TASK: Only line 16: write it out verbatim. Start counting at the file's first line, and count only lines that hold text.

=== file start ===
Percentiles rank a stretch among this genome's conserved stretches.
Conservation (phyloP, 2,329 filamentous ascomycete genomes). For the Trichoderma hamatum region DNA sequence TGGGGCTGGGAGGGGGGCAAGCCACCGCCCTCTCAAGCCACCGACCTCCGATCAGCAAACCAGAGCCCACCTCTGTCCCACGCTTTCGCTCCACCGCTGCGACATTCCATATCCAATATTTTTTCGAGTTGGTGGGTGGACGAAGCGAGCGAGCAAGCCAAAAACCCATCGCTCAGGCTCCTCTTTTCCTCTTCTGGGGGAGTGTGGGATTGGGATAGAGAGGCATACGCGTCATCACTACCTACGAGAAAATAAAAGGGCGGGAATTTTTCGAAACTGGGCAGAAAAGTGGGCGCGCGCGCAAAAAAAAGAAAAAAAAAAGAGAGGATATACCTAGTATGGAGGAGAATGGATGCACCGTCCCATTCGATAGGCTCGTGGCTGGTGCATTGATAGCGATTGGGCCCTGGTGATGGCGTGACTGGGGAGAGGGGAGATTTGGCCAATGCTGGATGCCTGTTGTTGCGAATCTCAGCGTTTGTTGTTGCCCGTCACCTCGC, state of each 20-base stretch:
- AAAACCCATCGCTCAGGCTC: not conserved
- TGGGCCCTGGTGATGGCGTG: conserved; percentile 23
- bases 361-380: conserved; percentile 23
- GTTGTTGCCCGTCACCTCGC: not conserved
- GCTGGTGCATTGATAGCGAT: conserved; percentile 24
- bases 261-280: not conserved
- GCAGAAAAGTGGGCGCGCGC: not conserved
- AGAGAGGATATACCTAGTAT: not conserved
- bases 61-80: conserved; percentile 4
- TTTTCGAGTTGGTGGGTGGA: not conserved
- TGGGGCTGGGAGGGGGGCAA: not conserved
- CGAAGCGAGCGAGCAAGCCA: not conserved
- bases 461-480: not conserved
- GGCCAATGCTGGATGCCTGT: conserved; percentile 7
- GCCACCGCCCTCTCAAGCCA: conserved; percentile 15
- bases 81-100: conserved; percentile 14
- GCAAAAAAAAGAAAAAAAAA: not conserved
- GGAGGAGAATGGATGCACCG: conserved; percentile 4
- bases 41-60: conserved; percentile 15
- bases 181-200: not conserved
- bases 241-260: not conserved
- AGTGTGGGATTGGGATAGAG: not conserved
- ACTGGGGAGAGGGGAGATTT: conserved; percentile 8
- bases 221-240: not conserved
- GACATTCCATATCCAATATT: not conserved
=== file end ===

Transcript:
- GGCCAATGCTGGATGCCTGT: conserved; percentile 7